In order for creative placemaking to be successful, it needs to be intentional and there needs to be a strong focus on design, community engagement and collaboration.
“Creative placemaking is both a philosophy and it’s a process that can help shape community. It can help create a sense of belonging, a sense of community and it can certainly enhance place distinctiveness,” explained Tim Jones, former CEO of Artscape, in a recent webinar entitled Extraordinary Achievements in Creative Placemaking, hosted by the Urban Land Institute.
“These are the things that most make places attractive to people, but they also determine the value of places both culturally and financially. It’s really important to recognize that these things don’t just happen by magic.”
Creative placemaking in Toronto
One of the projects that exemplifies creative placemaking is Toronto’s Distillery District.
“There have been many failed attempts to bring this place back to life,” Jones explained.
“It was purchased by a company called Cityscape in 2001 and they adopted a strategy of using the arts as the main driver of the redevelopment process.”
Galleries, theatres and other arts groups got on board, he added.
“What was imagined to unfold over eight years happened in about 18 months,” Jones said.
“The momentum that was created by the artists involved…the narrative that started to emerge about this project was really strong and positive and helped to dispel a lot of skepticism.
“We threw an opening party and 70,000 people showed up. That’s when the penny really dropped for me about the power and the value of arts and culture to actually effect change in urban and community development. We learned so much about how it can be done in different places to achieve different results.”
While creative placemaking is sometimes used for cultural purposes, there are many examples of it being used for community revitalization.
“Any of us who have worked in community planning and development, one of the things that’s hardest for folks is to imagine is that tomorrow can be different,” said Jamie Bennett, interim president and CEO of United States Artists.
“If you’ve experienced a neighbourhood and it’s been in the same kind of disinvestment, if it’s been in the same condition for years and years and years, it’s really hard generationally to get folks to believe that tomorrow can be different, to create the will to do some of these great developments.”
‘Changing the narrative’ in Regent Park
The Regent Park revitalization in Toronto is another example of creative placemaking.
Jones said Daniels Spectrum, a community and cultural hub by Artscape, Toronto Community Housing, The Daniels Corporation and members of Regent Park became the “heart” of the project and was “central to changing the narrative in the community.”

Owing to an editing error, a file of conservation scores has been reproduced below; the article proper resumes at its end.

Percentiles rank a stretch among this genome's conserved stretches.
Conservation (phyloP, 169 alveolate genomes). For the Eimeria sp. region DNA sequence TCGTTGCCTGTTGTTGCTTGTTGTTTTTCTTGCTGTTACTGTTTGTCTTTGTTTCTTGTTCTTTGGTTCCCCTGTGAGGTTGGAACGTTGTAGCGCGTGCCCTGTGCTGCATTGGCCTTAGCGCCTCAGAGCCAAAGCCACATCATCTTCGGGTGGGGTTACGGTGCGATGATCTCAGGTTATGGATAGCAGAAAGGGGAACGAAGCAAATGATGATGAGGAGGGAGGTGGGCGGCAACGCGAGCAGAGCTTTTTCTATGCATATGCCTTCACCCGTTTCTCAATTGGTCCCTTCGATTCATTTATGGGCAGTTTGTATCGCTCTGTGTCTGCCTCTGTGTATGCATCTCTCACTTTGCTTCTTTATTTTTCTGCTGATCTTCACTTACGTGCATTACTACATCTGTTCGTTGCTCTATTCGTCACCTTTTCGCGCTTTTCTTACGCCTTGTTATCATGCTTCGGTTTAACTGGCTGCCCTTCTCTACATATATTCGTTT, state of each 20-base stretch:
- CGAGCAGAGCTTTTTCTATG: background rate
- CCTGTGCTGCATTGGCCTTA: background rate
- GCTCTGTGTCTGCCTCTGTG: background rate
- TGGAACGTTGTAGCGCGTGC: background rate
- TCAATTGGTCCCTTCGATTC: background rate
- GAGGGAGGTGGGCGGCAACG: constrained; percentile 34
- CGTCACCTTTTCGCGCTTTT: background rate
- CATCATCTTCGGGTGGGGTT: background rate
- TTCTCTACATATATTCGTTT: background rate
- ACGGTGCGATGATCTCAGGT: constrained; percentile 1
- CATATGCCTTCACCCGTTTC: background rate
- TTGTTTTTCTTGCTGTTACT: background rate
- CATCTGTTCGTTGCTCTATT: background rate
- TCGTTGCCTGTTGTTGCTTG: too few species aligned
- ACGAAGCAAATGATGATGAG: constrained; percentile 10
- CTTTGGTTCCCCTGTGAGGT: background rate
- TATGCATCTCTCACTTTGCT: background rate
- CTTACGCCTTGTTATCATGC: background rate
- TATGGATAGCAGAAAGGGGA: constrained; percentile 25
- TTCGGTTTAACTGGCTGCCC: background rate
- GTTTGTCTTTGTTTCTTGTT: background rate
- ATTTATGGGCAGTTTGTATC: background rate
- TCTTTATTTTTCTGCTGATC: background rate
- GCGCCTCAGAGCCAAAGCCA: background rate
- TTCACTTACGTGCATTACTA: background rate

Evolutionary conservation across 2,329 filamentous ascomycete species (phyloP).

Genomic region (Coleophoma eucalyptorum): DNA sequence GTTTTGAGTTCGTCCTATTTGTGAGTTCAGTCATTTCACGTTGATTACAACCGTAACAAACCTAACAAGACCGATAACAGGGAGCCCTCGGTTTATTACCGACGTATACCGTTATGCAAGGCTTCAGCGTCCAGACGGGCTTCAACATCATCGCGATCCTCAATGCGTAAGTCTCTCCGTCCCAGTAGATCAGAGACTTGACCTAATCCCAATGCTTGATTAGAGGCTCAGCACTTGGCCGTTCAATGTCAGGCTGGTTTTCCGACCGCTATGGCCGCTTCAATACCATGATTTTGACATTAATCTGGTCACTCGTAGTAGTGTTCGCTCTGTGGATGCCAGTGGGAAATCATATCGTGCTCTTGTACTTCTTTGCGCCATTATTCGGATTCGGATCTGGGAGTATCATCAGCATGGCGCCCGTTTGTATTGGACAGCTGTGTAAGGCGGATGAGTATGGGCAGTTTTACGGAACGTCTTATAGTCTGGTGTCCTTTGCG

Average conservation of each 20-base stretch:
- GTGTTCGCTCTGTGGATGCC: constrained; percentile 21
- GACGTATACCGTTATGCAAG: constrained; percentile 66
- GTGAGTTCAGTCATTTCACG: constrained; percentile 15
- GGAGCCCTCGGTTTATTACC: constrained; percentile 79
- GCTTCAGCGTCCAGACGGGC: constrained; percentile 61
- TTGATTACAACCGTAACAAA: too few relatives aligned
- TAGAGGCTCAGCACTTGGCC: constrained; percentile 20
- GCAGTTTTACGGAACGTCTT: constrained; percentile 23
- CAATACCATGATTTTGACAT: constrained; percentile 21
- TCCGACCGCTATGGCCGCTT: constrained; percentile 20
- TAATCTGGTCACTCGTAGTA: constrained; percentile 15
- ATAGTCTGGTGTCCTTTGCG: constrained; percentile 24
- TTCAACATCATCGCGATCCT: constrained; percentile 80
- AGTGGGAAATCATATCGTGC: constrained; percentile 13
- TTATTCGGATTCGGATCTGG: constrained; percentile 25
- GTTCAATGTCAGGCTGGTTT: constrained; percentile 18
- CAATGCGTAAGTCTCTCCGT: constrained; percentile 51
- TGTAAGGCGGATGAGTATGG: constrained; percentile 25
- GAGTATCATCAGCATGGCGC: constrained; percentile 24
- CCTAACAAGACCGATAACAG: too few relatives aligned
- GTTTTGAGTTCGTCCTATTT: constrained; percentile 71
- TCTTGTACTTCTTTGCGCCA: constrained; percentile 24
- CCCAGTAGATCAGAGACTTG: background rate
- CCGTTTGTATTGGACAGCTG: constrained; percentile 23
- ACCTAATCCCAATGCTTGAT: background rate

“The chief instigators of revitalization in the community said to us one day, ‘We get how people think and talk about Regent Park. They read about us in the newspaper,’ ” recalled Jones. “ ‘What if we actually created a place here that made it normal to come to Regent Park. Not just a place for culture as a local resource but a place that is rooted in Regent Park and open to the world.’ That really inspired the vision for the larger project.
“The impact that this has had over the last 10 years has really been phenomenal.”
Although the idea came from the community, it didn’t immediately resonate with them.
“When it was built it didn’t automatically resonate with the community that existed in Regent Park right away,” said Heela Omarkhail, VP of social impact with The Daniels Corporation.
“Building the building is great. Creating the programming that responds directly to the community needs is better. When we think of placemaking, it needs to both respond to the place but also to the people.”
Transforming construction into creativity
Bennett described how the community in St. Paul, Minn. came together to find creative ways to bring people to the city while the expansion of their light rail transit system was taking place.
“What this local group did is they worked with 600 local artists and they trained them on how to self-produce and how to partner with small businesses and community organizations,” Bennett explained.
“Over that 18-month construction period they sent them out and said, do whatever your art practice is, just do it along the construction corridor. Those artists produced events that ranged from a jazz concert in a Thai restaurant, to a dance lesson in a parking lot, to a stained-glass visual artist installation on a construction fence. What they discovered essentially is that those artist interventions totally changed the narrative of what was happening in that neighbourhood.
“It was no longer the terrible neighbourhood to live in. It was the happening place.”
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